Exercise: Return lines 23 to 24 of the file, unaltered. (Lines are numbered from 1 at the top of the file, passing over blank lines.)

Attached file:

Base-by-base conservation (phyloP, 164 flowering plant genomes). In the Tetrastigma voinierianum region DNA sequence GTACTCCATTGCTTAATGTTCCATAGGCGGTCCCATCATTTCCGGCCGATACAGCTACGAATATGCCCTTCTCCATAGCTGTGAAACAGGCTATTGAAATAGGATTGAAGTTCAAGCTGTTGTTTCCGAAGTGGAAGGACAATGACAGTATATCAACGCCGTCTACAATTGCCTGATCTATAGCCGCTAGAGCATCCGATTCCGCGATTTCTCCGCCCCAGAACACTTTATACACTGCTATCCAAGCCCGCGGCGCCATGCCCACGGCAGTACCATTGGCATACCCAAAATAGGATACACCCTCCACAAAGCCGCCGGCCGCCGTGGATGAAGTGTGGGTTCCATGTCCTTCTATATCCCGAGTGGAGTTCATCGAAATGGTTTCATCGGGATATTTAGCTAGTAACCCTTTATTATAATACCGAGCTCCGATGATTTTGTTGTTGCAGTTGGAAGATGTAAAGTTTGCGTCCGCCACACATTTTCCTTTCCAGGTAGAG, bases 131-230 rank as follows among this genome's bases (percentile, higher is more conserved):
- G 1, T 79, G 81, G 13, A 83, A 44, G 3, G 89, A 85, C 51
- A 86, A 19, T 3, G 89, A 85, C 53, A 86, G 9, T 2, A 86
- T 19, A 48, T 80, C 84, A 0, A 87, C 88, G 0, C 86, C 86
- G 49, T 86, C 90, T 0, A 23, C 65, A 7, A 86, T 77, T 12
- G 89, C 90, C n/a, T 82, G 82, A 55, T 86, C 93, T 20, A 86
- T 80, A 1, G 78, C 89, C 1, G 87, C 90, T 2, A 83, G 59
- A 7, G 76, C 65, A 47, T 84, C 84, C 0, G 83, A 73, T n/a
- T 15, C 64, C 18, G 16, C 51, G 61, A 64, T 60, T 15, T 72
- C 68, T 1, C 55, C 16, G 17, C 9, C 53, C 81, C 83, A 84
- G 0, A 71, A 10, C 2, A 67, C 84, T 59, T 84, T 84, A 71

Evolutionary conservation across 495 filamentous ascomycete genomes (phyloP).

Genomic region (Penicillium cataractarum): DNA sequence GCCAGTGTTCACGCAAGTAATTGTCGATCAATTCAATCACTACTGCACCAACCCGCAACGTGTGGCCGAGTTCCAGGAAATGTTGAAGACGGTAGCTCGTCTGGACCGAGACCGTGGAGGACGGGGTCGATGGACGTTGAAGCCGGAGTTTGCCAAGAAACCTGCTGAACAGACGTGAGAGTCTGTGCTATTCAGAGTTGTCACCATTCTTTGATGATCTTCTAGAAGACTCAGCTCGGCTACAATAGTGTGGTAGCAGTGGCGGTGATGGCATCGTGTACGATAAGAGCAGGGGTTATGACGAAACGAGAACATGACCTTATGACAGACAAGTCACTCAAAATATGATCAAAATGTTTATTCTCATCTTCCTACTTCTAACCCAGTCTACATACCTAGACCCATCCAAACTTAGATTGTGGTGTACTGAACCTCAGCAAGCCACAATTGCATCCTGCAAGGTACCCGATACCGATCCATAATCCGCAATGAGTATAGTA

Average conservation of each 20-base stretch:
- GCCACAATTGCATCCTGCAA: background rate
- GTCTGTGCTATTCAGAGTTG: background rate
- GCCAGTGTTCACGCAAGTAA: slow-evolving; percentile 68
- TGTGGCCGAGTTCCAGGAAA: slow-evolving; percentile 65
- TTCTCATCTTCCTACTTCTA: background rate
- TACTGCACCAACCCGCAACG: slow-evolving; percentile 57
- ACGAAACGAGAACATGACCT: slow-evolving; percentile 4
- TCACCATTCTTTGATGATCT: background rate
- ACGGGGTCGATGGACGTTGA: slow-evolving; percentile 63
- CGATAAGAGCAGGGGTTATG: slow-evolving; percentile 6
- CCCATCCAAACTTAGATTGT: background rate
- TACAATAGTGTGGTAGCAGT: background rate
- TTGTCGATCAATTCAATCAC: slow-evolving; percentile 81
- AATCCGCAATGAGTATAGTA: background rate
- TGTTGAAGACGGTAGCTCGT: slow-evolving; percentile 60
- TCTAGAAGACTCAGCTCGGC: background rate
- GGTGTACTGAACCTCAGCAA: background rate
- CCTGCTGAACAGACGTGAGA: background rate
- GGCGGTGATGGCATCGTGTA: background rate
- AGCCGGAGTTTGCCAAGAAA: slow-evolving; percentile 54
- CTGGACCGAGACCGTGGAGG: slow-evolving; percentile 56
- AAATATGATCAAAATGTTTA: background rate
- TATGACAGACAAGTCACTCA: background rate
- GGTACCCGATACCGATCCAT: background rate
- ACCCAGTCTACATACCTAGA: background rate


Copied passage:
- ACGGGGTCGATGGACGTTGA: slow-evolving; percentile 63
- CGATAAGAGCAGGGGTTATG: slow-evolving; percentile 6